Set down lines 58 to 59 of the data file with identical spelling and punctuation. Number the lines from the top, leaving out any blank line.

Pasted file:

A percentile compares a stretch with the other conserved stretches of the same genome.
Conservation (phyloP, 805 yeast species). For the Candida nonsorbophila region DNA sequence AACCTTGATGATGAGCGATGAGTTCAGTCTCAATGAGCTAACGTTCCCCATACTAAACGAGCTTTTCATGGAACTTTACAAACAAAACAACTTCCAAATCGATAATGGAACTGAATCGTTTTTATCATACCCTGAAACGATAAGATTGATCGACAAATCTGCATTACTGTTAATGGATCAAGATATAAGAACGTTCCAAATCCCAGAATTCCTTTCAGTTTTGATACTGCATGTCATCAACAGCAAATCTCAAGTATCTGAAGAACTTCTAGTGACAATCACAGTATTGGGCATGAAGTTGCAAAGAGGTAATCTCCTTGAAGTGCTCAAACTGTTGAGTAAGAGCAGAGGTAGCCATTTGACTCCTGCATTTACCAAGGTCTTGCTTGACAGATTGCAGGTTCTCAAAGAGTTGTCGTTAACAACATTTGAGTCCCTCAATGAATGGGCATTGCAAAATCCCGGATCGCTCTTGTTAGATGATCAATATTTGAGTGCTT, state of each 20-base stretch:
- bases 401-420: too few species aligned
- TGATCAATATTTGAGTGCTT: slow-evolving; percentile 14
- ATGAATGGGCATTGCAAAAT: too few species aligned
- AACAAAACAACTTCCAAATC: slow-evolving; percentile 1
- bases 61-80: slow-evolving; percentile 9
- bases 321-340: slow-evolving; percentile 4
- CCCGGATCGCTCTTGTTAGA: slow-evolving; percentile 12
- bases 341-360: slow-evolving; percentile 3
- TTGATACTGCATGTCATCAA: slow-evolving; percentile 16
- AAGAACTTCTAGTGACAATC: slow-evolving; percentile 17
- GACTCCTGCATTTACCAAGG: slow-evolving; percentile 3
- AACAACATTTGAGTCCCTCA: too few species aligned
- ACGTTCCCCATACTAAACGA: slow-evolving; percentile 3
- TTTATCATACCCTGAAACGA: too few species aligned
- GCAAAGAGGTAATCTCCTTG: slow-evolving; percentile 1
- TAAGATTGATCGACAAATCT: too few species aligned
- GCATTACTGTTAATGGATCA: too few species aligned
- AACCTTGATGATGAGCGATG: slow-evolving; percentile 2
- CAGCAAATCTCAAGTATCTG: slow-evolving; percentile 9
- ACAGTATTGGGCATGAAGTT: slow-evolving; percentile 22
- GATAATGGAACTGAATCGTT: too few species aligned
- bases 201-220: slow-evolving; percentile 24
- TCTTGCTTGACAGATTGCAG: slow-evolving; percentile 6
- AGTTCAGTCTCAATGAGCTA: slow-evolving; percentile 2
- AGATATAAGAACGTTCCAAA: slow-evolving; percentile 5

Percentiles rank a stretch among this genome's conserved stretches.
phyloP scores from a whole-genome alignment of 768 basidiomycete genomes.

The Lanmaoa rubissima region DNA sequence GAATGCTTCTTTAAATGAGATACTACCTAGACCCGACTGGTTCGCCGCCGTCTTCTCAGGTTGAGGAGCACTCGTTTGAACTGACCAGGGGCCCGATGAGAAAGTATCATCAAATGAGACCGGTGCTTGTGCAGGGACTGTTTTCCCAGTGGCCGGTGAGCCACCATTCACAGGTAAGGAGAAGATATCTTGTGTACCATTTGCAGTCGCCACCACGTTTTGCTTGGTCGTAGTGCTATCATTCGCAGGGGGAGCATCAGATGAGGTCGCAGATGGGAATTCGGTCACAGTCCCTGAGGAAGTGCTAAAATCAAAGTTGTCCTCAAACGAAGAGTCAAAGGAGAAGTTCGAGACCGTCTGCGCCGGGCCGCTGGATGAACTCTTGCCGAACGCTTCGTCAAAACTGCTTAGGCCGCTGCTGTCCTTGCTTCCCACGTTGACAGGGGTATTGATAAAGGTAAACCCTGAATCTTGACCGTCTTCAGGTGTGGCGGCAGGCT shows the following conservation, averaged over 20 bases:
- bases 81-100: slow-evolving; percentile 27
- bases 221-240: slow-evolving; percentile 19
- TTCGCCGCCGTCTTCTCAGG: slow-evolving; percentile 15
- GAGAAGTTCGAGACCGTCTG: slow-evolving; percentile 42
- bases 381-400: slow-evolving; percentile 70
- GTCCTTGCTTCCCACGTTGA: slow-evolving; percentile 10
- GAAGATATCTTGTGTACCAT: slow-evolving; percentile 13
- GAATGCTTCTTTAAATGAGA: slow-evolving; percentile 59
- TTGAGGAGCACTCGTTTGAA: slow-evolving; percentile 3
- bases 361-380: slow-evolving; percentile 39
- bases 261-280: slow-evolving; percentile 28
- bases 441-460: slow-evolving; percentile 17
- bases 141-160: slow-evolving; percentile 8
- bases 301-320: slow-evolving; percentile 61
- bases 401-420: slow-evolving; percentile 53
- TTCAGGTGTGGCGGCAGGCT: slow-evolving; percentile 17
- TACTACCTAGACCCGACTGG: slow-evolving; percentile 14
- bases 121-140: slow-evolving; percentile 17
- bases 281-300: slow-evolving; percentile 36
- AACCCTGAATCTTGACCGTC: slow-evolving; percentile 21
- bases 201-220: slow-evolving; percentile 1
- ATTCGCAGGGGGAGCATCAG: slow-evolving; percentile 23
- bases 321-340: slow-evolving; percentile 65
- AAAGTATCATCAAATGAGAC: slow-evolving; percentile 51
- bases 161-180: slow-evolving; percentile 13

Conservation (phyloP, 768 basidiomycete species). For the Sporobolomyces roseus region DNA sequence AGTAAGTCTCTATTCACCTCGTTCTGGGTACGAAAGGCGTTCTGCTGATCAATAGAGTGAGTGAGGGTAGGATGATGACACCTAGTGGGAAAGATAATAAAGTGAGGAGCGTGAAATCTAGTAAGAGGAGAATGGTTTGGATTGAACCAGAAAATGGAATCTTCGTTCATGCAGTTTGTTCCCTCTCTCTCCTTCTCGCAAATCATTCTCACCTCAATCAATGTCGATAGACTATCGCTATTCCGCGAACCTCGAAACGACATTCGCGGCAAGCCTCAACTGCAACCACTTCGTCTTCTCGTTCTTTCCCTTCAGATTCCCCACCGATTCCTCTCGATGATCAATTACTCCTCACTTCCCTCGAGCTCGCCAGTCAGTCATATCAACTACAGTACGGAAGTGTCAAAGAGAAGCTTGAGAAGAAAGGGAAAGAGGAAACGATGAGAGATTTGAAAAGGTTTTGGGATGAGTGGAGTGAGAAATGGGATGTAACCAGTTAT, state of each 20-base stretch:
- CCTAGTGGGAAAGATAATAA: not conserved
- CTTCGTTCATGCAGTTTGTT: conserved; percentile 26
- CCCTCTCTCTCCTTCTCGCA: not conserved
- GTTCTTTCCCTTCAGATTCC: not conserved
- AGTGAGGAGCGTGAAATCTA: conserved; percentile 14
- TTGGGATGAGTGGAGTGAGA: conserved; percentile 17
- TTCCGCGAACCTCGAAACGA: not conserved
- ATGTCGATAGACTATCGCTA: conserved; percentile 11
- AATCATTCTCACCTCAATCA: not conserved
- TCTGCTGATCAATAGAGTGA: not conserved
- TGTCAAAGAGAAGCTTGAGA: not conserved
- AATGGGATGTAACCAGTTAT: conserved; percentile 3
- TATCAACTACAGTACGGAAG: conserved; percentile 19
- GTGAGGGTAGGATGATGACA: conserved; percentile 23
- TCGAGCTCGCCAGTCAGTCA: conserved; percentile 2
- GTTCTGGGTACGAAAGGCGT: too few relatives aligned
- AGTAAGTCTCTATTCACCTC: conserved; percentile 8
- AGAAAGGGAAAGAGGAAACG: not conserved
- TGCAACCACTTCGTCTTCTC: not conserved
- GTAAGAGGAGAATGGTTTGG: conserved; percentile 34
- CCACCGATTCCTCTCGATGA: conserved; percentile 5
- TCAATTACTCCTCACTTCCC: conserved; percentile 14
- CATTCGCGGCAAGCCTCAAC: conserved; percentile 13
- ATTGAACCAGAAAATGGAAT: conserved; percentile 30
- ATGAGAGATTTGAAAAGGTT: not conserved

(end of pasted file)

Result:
- CTTCGTTCATGCAGTTTGTT: conserved; percentile 26
- CCCTCTCTCTCCTTCTCGCA: not conserved